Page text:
If Ulrich hadn’t thrown his head at me, I would have made him my Plus One tonight at dinner. Now, it’ll have to be Plus Half. When I got to Kate and Ashantu’s house, I set the Jack-o-Lantern on the table. “Everyone, meet Ulrich.” You can imagine their response as it just sat there. Ravenwood, a thin man in a black sweater, chuckled. “You can just say your Plus One bailed. It’s okay. No shame.” Ulrich wouldn’t say a thing. “He’s a little unhappy. This isn’t the way we had planned to come tonight.” He had been loud and argumentative with me in the truck, threatened my life when his body showed up to claim him. For the last several times I’ve tried to visit him, he’d throw his head at me. So, this time I picked it up. “I don’t want to go to a dinner!” He wasn’t really a people person. He’d been bullied, hunted, shunned, wronged, even in death. I also knew his body would eventually catch up to us. An intervention was risky, but I thought a little warmth from people, a little conversation, some nice food smells would help him. Now he was an inanimate, stubborn, carved pumpkin.
They welcomed that pumpkin, even if he was going through a difficult period and didn’t want to talk. They fixed him a plate and put a very fat straw in the pureed carrot ginger soup and a straw in his wine. They included him in conversation, even if he didn’t answer. We all sat and talked about our lives with a Jack-O-Lantern and no one questioned my sanity. Ravenwood asked me, “So, how long have you two been friends?” Ulrich was silent. “It’s coming up on twenty years,” I said. They were surprised. “Ulrich saved my life.” I paused for a moment to see if he would tell the story. He didn’t.
So, I told them about how as a young man I was on shore between assignments—in my merchant marine years—and had met someone at a bar, as one does. But times being what they were, we were followed and harassed by a group of Angry Young Guys. “Ulrich showed up and did what he does best.” I leaned back in my chair to dramatically replay the scene, “He comes riding up on a horse, his head all aflame, scares them, and then he takes that flaming head and throws it at them! It streaks like a comet and hits one of them right in the chest. Boom! He lit up, tore off his shirt and ran screaming! Then Ulrich’s body, still on the horse, pulls out his sabre and holds it high in the air as his horse rears back!” I caught him looking at me. Did he remember that? “They ran off. I had to convince my guy to stay. He was plenty rattled too. But you know, I believe they would have hurt us that night. Maybe killed us. And I,” I raised my glass of wine. “I owe my life to his penchant for throwing his head at people.” Ulrich’s mouth moved and his eyes got softer, “I don’t like people.” Kate, Ashantu and Ravenwood all looked at him as his whole face became animate. “Normally,” he added. He smiled a jagged smile. “I throw my head at everyone. He’s not special.” I looked at him. Rave asked, “Why don’t you like people?” Ulrich said flatly, “They’re monsters.” He looked quickly at them, “Normally.” He said, “I just don’t like to be bothered.” His pumpkin mouth stretched a little to grab the straw to the soup, sucking it down. He smiled. “Normally.” It felt like he was warming up. “My body is coming and will cut off your head,” he said to me. “SLICE!” he shouted. They all looked at me. “Did you know that Ulrich was in the Revolutionary War? Part of a cavalry.” That began a whole conversation where Ulrich was the center of attention, talking about the war, about his life. I buttered another roll. I may lose my head, but I still thought the risk was worth it. He was enjoying himself. After an hour of lively discussion about cannonballs and mercenaries, Kate eventually got up and brought out a pear tart with blue cheese. It looked delicious. There was a knock at the door. Ashantu opened it and a headless man in a cape and boots, brandishing a sabre, walked through. “At last!” Ulrich said, swiveling his whole pumpkin around. “Come my Body, and take what is ours!” We all stood up, backed away from the table. “Yes!” Ulrich said, spinning his head to look at us. “SLICE!” The body stepped up to the table, his sabre raised, and sliced five pieces of tart. “But first, I want a taste of that pear tart.” He smiled at Kate. His body put down the sabre, picked up the head and placed it back on his shoulders. Then Ulrich Van Hesse, the Headless Horseman, my original Plus One, sat down for dessert.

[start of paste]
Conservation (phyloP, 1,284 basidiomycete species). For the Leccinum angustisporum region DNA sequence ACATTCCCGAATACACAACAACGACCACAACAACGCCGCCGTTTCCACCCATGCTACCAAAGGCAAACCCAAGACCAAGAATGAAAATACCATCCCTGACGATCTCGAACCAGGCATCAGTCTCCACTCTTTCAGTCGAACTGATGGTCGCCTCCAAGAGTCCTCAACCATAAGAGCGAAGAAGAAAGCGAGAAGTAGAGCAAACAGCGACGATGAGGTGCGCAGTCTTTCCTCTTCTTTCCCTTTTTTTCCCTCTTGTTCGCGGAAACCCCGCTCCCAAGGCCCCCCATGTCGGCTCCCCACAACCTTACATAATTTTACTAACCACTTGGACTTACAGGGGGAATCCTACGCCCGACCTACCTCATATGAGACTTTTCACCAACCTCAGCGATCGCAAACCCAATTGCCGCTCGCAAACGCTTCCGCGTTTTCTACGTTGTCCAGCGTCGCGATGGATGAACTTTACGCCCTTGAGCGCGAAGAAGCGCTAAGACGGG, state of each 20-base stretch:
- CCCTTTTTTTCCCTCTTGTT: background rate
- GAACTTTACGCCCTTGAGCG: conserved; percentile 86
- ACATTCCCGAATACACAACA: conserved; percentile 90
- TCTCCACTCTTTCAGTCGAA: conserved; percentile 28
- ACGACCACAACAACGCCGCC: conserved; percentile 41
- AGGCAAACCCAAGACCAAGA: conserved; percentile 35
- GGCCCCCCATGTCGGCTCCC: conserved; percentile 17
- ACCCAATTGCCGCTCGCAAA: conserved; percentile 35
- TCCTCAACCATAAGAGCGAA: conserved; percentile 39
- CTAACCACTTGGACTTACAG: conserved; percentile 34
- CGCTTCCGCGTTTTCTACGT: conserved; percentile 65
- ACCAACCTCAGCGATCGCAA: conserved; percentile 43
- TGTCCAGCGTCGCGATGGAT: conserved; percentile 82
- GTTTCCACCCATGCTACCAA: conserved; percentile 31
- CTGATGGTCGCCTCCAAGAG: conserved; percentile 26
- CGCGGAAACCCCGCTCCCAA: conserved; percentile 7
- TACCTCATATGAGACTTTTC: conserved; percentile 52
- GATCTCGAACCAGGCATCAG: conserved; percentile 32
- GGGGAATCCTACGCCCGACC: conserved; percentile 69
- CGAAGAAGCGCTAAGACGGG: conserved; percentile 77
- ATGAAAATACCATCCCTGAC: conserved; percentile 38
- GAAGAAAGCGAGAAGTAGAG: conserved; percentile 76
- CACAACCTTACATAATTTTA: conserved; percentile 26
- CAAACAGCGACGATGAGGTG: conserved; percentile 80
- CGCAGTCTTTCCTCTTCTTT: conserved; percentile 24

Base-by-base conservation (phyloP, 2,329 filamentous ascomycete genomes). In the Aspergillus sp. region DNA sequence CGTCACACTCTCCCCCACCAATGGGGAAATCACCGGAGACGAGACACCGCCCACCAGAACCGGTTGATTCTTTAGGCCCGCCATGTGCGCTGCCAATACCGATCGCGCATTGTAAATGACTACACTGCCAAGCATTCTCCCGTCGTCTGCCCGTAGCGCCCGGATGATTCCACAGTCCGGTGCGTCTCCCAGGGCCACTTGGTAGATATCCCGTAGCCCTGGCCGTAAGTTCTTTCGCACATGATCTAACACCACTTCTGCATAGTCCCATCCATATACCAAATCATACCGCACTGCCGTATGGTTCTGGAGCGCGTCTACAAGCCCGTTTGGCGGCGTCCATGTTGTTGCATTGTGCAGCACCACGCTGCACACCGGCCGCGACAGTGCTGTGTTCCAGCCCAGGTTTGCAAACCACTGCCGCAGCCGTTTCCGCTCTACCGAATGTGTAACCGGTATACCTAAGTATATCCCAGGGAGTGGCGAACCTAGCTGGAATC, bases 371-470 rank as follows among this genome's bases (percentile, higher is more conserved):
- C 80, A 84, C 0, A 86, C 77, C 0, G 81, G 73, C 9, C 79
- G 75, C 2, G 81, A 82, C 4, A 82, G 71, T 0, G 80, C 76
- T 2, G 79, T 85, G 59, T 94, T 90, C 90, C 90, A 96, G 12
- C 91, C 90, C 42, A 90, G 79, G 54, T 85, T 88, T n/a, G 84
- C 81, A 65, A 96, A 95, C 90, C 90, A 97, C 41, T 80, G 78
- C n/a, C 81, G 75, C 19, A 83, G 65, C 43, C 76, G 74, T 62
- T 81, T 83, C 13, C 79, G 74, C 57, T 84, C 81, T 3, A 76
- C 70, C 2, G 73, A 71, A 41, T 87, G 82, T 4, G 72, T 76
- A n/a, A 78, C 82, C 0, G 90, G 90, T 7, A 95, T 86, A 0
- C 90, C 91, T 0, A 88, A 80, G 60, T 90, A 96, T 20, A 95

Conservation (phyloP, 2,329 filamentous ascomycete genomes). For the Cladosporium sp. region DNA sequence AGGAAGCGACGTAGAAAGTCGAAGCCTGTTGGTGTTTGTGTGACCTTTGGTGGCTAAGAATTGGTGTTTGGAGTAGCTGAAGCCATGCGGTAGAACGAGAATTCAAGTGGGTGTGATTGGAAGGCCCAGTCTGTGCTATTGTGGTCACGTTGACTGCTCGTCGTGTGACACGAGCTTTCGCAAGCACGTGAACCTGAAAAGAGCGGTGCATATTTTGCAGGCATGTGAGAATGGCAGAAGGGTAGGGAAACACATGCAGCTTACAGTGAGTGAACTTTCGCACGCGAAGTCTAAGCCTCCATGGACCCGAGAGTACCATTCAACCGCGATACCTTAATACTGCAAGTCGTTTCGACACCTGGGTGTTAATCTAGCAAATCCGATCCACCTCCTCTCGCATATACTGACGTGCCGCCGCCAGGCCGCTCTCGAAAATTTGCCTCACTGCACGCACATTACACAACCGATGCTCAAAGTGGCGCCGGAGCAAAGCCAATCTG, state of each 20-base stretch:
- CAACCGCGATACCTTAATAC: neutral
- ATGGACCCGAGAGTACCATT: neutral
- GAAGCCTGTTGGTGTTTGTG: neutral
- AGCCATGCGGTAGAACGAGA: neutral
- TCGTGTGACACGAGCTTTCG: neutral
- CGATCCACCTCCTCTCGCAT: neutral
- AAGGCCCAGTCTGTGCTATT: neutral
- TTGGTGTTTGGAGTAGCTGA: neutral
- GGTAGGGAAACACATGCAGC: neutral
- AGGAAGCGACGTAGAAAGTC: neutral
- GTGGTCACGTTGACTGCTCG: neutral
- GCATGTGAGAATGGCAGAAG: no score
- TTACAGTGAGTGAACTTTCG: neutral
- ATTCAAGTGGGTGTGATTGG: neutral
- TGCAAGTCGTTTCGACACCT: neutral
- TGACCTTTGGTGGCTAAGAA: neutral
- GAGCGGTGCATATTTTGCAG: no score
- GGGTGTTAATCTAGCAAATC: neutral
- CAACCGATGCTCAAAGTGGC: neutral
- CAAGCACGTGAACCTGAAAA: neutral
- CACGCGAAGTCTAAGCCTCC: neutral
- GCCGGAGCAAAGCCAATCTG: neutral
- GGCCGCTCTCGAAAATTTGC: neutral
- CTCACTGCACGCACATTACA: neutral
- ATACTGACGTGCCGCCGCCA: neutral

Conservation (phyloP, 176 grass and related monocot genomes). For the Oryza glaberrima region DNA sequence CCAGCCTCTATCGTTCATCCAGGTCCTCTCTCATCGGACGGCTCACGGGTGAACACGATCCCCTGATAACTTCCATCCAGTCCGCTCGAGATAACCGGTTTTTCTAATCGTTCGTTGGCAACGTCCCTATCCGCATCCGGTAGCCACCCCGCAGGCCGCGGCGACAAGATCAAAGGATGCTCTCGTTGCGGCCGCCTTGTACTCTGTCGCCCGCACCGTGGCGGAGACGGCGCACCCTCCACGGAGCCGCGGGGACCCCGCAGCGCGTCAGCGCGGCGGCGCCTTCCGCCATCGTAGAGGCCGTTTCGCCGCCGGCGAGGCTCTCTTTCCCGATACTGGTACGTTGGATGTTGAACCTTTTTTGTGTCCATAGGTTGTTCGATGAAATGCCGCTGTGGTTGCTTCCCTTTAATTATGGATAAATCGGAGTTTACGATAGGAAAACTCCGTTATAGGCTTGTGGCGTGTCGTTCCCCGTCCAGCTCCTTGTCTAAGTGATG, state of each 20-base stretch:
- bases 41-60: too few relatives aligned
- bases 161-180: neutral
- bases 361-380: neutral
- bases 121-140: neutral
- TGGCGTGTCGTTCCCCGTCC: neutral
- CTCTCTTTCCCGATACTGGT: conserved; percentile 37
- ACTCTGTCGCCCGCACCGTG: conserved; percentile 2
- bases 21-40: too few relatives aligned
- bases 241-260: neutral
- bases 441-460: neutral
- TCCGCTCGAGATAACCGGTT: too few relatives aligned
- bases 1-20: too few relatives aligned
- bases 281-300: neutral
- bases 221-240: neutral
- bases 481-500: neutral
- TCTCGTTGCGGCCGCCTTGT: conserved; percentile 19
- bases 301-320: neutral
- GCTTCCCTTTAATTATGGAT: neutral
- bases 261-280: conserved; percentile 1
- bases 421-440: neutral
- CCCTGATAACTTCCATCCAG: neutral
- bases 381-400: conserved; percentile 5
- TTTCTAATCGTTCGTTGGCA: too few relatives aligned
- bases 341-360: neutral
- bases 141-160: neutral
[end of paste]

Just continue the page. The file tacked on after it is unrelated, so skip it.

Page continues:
Blue Cheese Pear Tart
a pie crust ((use your favorite pie crust recipe, or take 1 stick butter worked into (some) flour (Joey guesstimates it each time) then brought together with water))
3 pears, peeled and cored
some nice strong blue cheese
3 tablespoons of honey
Preheat oven to 450F. Line a tart pan with the pie crust. Slice the blue cheese medium thin (or crumble it) and line the bottom of the pie crust with it. Slice the pears thin and arrange the slices in a circular fan. Heat the honey and drizzle all over the pears.
Bake for 45 minutes until the crust is nicely browned and the pears are starting to color. The blue cheese should be bubbling in between the pear slices. Cool until it doesn’t burn your tongue.